One fear of mine is that with this run, we Phillies fans will go the route of the Red Sox fans. The one thing that I want to avoid as much as anything else is a feeling of entitlement, a feeling that we have been chosen to win the National League and probably the World Series, a feeling that those red pinstripes will just keep winning because, well, that’s what they always seem to do. In 6 short years since the miracle title in 2004, it seems as if “Red Sox Nation” has completely forgotten the 86 years of heartache and depression that preceded it. Now, as their team “bumbles” along to a mere 90 wins this year, the fans get turned off and agitated. This is not at all meaning to be an indictment of all Red Sox fans, but more of a reality-check and a reminder of just how lucky we are to be fans of the Philadelphia Phillies. Most people reading this have felt the heartache, felt the pain, suffered many of the 10,000 losses that came before Chase Utley declared the Phils “World F’ing Champions.” And, a couple of things going on in baseball have motivated me to take a quick moment to appreciate what we have with our team, and so I invite you to do the same on this off-day before the second quarter of the season kicks off in CitiField.
I’m sure you’ve all heard by now just how ridiculous Hanley Ramirez behaved on and off the field last week. I’ll save you from having to read yet another opinion on the matter save this: I happened to be watching the play live (on MLB Tonight–maybe the greatest show of all-time) and couldn’t believe what was going on. And, then, I nearly vomited when I heard the utter contempt that Ramirez showed for his manager and, basically, the game of baseball with his post-game comments about how Fredi Gonzalez would understand because he “never played in the big leagues.” You have got to be kidding me. Now, as awful as I want to feel about this and how I want to paint pro athletes in this broad brush of entitled, disrespectful punks who only care about the money they can make, I actually took a lot of positives from this–and it made me want to write this post.
Two weeks ago, our old friend Cliff Lee made his first start of the season for the Mariners, after missing Spring Training and the first month of the season with a minor injury. Lee pitched great (as expected) and appeared to be the perfect gentleman afterwards (as always). However, behind the scenes, the grumblings began. Just seven innings into his Seattle Mariners career, there was already talk (from his agent, primarily…as expected) about him wanting to leave town as soon as possible. Again, we could throw this as another example of how pro athletes are mere mercenaries who follow the almighty dollar, but instead I am choosing to focus on the positive–and put it in this post.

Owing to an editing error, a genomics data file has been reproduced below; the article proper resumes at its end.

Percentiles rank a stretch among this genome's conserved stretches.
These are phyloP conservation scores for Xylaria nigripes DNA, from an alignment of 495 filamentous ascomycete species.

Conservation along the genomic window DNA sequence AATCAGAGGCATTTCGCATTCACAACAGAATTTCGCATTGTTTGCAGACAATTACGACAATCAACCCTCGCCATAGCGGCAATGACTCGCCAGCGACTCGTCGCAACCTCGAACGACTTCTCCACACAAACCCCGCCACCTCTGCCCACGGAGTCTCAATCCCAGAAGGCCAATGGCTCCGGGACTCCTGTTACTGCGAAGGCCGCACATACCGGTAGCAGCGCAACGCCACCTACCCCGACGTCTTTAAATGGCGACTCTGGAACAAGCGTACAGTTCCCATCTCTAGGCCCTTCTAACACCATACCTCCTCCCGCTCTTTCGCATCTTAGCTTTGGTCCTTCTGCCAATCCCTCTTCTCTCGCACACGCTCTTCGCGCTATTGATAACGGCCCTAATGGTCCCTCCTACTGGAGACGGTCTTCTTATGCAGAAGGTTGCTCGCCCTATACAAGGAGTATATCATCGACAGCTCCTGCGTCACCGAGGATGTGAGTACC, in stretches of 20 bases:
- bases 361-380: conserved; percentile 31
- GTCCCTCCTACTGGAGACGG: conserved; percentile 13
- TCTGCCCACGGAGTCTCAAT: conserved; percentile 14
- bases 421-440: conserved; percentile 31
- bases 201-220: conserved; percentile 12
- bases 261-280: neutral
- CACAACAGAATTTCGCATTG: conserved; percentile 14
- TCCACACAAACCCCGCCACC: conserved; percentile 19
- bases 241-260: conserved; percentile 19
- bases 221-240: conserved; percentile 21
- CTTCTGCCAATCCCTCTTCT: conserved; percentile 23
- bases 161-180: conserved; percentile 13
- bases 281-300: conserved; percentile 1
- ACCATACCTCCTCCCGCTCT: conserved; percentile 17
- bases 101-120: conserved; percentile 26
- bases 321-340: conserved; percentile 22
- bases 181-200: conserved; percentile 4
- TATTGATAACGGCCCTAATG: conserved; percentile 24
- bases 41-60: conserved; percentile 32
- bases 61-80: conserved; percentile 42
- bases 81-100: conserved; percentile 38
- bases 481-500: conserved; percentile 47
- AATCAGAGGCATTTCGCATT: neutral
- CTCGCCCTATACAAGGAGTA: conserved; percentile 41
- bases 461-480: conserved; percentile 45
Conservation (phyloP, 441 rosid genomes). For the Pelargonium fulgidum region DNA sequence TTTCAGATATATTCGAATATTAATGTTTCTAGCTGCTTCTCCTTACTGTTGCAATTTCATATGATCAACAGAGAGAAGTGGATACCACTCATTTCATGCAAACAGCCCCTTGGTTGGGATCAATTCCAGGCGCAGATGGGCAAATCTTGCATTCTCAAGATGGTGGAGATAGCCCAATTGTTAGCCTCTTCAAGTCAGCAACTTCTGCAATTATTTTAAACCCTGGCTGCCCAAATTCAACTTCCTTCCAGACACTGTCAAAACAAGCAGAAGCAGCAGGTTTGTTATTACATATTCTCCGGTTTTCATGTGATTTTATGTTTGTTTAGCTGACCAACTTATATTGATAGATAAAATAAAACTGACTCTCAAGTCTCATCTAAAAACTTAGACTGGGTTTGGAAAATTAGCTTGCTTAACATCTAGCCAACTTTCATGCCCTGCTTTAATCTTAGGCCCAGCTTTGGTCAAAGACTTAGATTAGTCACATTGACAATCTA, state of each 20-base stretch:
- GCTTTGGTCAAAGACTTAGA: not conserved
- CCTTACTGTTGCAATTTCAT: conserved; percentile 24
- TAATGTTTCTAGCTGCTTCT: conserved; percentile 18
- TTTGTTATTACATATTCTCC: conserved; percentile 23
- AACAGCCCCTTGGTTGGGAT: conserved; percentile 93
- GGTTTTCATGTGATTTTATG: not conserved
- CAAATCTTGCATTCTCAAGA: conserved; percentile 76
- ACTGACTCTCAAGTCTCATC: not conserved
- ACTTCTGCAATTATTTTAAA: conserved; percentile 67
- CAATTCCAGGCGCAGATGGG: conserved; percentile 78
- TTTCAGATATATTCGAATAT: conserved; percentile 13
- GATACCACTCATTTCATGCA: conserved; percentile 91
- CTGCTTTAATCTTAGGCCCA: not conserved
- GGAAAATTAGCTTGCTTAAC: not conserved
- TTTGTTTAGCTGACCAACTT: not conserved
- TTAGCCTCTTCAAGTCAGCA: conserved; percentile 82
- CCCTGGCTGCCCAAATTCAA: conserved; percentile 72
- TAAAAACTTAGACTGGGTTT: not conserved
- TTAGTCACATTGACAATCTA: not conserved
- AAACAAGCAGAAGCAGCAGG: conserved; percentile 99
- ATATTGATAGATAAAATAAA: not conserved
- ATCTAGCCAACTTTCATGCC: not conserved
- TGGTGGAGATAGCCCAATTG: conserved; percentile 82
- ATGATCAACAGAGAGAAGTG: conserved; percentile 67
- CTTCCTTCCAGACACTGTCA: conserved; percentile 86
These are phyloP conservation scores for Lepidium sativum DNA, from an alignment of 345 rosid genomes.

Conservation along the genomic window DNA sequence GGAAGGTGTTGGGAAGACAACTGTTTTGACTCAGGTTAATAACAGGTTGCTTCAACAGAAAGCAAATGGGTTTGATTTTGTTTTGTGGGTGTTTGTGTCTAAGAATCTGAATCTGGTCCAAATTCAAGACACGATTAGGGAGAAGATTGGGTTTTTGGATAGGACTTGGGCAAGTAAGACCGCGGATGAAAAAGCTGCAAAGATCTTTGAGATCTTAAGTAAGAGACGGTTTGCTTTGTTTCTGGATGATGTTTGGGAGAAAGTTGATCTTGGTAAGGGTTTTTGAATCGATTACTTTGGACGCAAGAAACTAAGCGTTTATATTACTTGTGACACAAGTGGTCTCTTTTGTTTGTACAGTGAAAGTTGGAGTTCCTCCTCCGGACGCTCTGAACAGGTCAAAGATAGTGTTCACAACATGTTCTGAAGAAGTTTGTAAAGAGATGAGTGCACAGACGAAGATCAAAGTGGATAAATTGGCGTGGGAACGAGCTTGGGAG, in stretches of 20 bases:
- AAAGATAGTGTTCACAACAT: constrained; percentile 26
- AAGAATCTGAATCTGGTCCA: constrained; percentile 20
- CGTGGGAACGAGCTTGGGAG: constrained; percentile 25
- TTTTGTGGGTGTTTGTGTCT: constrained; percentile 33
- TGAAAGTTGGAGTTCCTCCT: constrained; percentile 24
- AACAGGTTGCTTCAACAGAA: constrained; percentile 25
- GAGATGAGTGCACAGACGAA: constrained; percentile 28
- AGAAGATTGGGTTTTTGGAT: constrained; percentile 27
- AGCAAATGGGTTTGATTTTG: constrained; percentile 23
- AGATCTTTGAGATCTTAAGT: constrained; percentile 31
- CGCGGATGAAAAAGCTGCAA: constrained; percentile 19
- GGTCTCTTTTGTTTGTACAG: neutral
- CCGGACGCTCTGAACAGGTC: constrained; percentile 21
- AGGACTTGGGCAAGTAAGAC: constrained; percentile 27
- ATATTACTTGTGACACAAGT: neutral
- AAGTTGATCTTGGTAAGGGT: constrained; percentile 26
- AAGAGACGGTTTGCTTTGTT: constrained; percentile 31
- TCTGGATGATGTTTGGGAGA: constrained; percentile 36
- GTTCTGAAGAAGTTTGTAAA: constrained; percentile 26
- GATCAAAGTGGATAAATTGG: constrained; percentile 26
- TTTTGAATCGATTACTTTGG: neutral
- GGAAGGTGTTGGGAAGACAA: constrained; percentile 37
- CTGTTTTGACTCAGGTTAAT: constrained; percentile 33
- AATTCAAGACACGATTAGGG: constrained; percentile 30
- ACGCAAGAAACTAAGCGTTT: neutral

The team next on the Phils schedule is the New York Mets. Not even three years ago, the Mets roster was the envy of baseball GMs around the league. They had superstars in their mid-20s at the incredibly difficult to fill positions of shortstop, third base, centerfield, and #1 starter. And, they had an income stream that enabled them to be big players on the open market. So, what happened? Some people might point to the inadequacy of Omar Minaya at finding the little pieces to make a good team great (the anti-Pat Gillick). Others may point to untimely injuries to key players. Some might even point to the regression of stars such as David Wright and Jose Reyes. And, a whole lot of people might even point to faulty leadership, be it Willie Randolph or Jerry Manuel as manager, or I’ve even heard blame spewed at pitching coach Dan Warthen and hitting coach Howard Johnson. But, if you ask me, I think it’s really simple what happened to the Mets–clubhouse chemistry. Everyone nowadays seems to think that clubhouse chemistry is overrated and overstated, especially in baseball, which is often construed as a collection of individual encounters making up a team sport. But, I don’t agree. For four years now, the Mets just plain don’t like each other. That is why they haven’t done anything with the supreme talents of Wright, Reyes, Beltran, and Santana. Once again, this example could be used to cast the selfish, arrogant stone at pro athletes saying “they’re on the same team–literally–why can’t they work together?” But, instead I choose to look at the positives of this situation–and write this post.